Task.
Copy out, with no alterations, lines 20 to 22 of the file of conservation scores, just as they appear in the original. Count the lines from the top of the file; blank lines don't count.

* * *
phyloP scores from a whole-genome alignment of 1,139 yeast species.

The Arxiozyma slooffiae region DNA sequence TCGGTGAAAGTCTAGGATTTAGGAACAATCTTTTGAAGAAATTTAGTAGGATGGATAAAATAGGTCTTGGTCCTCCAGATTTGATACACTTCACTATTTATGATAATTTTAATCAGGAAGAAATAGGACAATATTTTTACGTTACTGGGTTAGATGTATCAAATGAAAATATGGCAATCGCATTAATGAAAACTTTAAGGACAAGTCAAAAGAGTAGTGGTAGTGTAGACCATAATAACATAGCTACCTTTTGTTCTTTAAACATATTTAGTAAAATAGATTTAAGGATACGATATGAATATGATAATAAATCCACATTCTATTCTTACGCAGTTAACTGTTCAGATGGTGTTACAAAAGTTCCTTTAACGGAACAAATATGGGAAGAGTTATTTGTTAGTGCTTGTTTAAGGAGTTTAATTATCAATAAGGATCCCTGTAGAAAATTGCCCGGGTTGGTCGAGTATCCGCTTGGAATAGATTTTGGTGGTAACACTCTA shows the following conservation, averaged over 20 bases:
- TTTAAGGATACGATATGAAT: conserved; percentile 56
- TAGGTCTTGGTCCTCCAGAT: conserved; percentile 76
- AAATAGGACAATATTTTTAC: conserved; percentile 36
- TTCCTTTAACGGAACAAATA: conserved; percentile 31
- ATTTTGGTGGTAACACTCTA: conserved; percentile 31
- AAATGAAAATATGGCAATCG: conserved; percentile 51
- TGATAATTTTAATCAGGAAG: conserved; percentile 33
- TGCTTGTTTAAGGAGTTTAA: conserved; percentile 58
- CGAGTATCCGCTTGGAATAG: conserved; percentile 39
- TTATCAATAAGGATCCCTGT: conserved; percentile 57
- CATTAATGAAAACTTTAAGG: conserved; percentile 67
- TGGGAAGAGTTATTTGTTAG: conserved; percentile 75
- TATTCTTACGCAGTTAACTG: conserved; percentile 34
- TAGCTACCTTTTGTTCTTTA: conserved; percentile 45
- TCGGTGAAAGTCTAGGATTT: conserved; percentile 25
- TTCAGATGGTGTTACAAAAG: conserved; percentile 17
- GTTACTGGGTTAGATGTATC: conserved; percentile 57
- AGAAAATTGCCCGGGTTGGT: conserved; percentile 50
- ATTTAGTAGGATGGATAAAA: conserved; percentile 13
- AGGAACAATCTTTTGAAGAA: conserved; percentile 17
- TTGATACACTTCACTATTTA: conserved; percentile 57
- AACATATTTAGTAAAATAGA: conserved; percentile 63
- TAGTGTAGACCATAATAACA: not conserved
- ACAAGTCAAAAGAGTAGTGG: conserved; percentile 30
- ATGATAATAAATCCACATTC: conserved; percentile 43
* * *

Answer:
- AGAAAATTGCCCGGGTTGGT: conserved; percentile 50
- ATTTAGTAGGATGGATAAAA: conserved; percentile 13
- AGGAACAATCTTTTGAAGAA: conserved; percentile 17